Mon, 29 Jul 2013 Special Report

Combating Child Labour In Ghana: Significant Progress And Critical Challenges In Law Enforcement

By SOMOPAC NETWORK (Social Mobilisation Partners against Child labour)
Combating Child Labour In Ghana: Significant Progress And Critical Challenges In Law Enforcement

The menace of child labour seeks to jeopardise the wellbeing of many children, whole families and communities. In Ghana, more than one million children are affected. In 2009, Ghana designed a holistic approach to the problem, setting into motion the implementation of a National Action Plan (NPA) for the Elimination of the Worst Forms of Child Labour.

The NPA was endorsed by Cabinet after being developed by a broad-base consultative process involving micro, meso and macro level actors and duty-bearers. This is one of the most vivid manifestations of the country's commitment to combat child labour, after the ratification of relevant international conventions such as the United Nation's Charter on the Rights of the Child (UNCRC) and ILO Conventions on Minimum Age for admission into employment (Convention 138) and Worst Forms of Child labour (Convention 182) in addition to the African Charter on the Rights and Welfare of the Child (ACRWC). In the context of the National Medium Term Development Plan (A.K.A Ghana Shared Growth and Development Agenda-GSGDA), the NPA is the fulcrum that pulls together the various interventions that seek to address the child labour problem.

Progress in Law and its enforcement against child labour:

A major intervention is the enforcement of relevant laws to ensure that duty-bearers are adequately resourced to do their work so that perpetuators of child labour are brought to book. Mandated agencies need to have uninhibited access and good knowledge of the relevant laws and a firm grasp of the legal provisions applicable in any given circumstance. Due to the social dimensions of child labour, defining the concept in a manner that helps to operationalize it in practice can be challenging even to the experienced law enforcement agent.

This is why pains must be taken to skillfully train law enforcement agencies on the concept of child labour. In addition, there must be effective collaboration and coordination amongst them to avoid unnecessary duplication and unhealthy competition. In many instances, mandated agencies expected to complement each other are found to be turf-fighting and blame shifting.

This is often because of low clarity on their distinct roles and responsibilities and a poor understanding of the areas they need to work together to enhance their mutual effectiveness and efficiency. Thus, partnership and coordination is critical to the delivery of effective law enforcement towards the elimination of the worst forms of child labour. In this direction, extensive trainings have been held for key law enforcement agencies including the Anti-Human Trafficking Unit (AHTU) of the Ghana Police Service, the Department of Social Welfare (DSW), the Labour department, Ghana Immigration Service (GIS), Domestic Violence and Victims Support Unit (DOVVSU), the Commission on Human Rights and Administrative Service (CHRAJ) and the Child Labour Unit (CLU). As a result, these agencies have stepped up their commitment towards the implementation of the National Plan of Action, in spite of the critical challenges such as inadequate funding, they face in their work.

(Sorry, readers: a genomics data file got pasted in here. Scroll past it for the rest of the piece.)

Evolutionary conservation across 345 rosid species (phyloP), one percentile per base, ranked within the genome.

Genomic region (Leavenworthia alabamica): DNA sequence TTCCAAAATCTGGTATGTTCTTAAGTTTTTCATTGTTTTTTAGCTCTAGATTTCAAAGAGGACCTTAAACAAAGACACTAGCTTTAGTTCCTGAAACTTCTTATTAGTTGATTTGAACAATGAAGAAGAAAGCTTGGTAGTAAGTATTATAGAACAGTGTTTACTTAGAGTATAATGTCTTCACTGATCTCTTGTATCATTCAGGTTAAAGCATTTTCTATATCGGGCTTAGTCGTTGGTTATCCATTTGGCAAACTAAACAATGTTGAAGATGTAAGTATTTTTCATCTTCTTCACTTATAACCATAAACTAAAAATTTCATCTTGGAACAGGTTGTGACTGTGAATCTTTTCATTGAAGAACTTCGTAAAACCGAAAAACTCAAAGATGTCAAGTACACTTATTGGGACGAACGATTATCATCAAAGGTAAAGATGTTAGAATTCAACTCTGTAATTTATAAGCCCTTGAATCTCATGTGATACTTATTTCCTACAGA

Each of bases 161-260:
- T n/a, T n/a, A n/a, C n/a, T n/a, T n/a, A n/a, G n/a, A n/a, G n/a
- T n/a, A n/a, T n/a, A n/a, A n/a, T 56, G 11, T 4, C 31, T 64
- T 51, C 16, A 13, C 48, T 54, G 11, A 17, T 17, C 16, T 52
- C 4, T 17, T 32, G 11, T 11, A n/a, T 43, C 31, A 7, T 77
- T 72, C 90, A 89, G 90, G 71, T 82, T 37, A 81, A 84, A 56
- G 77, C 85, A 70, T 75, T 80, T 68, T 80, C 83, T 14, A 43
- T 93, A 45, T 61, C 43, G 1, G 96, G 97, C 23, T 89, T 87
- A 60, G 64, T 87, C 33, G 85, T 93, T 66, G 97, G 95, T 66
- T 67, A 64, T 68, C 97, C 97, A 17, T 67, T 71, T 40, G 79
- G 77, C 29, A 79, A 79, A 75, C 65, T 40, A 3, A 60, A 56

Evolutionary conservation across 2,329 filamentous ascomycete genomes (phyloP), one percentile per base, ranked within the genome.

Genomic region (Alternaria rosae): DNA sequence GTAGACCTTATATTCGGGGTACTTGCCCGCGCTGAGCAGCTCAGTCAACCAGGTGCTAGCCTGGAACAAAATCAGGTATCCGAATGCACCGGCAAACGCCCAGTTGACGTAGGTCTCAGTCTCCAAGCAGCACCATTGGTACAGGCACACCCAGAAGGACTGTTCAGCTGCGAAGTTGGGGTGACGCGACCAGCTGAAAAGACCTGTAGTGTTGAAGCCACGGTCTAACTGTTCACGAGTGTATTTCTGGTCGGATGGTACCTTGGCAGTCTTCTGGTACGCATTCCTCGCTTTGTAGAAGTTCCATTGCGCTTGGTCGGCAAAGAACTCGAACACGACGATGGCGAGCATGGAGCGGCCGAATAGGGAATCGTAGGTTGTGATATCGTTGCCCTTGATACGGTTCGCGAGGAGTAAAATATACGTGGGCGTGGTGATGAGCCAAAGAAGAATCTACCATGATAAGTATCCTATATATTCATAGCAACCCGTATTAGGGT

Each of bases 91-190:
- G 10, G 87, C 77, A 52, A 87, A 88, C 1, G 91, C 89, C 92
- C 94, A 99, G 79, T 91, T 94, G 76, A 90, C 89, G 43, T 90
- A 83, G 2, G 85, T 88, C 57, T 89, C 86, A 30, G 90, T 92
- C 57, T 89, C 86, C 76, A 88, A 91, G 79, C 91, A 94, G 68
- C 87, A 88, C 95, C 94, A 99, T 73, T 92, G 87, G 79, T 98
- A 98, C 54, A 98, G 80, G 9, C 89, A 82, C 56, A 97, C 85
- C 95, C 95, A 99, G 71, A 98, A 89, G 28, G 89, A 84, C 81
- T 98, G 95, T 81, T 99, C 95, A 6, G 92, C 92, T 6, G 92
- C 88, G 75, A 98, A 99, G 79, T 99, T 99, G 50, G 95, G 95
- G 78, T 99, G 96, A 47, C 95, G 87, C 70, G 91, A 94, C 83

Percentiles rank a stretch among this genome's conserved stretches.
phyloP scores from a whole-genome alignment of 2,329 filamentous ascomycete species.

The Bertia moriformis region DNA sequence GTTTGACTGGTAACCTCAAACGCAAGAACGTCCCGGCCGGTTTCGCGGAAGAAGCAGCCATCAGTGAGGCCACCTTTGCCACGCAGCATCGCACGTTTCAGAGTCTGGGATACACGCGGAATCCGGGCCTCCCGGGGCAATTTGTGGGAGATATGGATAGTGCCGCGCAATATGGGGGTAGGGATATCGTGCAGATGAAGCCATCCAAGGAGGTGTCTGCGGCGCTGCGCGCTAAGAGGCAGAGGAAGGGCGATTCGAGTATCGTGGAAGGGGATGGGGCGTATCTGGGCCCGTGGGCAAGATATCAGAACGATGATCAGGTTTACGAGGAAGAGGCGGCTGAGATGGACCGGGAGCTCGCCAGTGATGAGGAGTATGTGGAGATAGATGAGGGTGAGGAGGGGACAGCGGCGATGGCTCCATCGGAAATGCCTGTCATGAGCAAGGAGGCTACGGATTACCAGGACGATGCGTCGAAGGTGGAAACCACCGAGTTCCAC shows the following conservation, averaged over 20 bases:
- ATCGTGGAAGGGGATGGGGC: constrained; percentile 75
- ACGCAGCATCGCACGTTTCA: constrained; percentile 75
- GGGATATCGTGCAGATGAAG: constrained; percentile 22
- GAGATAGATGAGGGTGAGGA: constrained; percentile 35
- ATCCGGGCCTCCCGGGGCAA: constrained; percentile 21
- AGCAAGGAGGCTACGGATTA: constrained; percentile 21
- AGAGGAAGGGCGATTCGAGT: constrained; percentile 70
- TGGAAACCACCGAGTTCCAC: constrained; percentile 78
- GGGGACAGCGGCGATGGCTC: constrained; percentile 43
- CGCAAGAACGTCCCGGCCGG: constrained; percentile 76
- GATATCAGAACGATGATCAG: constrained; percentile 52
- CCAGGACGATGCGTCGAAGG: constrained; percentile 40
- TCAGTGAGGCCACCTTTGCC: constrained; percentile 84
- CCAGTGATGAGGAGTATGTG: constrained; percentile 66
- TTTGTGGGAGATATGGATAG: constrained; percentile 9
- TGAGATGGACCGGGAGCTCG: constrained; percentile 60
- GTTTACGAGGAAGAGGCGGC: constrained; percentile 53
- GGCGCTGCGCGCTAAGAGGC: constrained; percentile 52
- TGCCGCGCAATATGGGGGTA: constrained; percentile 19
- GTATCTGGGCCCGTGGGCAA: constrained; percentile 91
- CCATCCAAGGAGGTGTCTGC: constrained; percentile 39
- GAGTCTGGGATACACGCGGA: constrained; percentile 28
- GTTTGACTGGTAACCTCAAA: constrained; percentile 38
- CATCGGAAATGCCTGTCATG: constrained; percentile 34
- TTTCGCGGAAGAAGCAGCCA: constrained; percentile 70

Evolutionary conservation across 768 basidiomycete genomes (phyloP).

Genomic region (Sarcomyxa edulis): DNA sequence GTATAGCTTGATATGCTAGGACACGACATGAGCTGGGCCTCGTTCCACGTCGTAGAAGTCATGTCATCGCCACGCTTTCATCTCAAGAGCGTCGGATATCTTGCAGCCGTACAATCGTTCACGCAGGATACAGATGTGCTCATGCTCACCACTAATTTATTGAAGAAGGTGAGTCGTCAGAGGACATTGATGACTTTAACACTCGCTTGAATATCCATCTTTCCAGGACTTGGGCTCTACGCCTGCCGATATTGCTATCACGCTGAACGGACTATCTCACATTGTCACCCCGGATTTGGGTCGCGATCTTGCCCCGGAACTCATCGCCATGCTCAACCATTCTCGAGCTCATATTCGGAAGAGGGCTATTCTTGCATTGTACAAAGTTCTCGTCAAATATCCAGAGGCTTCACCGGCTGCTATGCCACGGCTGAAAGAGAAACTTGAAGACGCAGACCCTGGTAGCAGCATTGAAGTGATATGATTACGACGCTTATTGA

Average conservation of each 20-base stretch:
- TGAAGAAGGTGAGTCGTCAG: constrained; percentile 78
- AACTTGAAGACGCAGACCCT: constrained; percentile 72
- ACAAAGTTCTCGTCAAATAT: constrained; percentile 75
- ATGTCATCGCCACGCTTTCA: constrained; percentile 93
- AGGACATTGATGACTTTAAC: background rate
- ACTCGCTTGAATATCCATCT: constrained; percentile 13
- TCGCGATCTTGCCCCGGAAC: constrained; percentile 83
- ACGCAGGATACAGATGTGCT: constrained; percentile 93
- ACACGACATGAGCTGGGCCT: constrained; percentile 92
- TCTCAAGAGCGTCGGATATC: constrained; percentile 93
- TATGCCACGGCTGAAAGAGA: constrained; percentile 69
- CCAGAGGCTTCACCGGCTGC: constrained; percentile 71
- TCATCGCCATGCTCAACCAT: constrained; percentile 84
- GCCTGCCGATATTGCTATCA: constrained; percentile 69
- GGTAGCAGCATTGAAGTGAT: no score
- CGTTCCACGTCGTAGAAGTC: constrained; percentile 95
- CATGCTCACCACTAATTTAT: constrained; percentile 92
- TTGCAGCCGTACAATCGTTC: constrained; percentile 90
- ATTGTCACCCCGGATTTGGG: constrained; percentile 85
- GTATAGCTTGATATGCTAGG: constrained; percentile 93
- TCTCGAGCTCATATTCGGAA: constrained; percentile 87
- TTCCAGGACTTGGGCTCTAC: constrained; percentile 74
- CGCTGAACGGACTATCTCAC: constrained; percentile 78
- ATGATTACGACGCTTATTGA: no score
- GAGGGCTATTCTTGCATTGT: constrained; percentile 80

Tackling the challenges in the legal framework against child labour:

In addition to building the technical and logistical capacity of enforcement agencies, the existing laws must be found to be relevant, up to date and consistent with international standards. This is why national laws need to be well informed by international instruments. Hence it is a significant achievement that Ghana has ratified notable international conventions. That the ILO Convention 138, having been existence since 1973, was only ratified in 2012 in the context of the National Plan of Action, is indicative of how effective the NPA implementation can be. Moreover, the 1992 Constitution provides clear guarantees for the right of children to be protected from work that threatens their wellbeing.

Also, Part five of the children's Act, 1998 (Act 560) makes provision for the prohibition of exploitative child labour and addresses what is acceptable child work or light work. However, the Act falls short of the detail and procedure prescribed by the Convention No. 182 and its associated Recommendation 190 which provides guidelines for the Worst Forms of Child Labour (WFCL).

Under the National Plan of Action (NPA), there is a call for the review of the Children's Act to enhance its relevance and effectiveness. Given that the Act was promulgated before the country ratification of ILO Convention on the Worst Forms of Child Labour (WFCL), provisions relating to WFCL are woefully inadequate.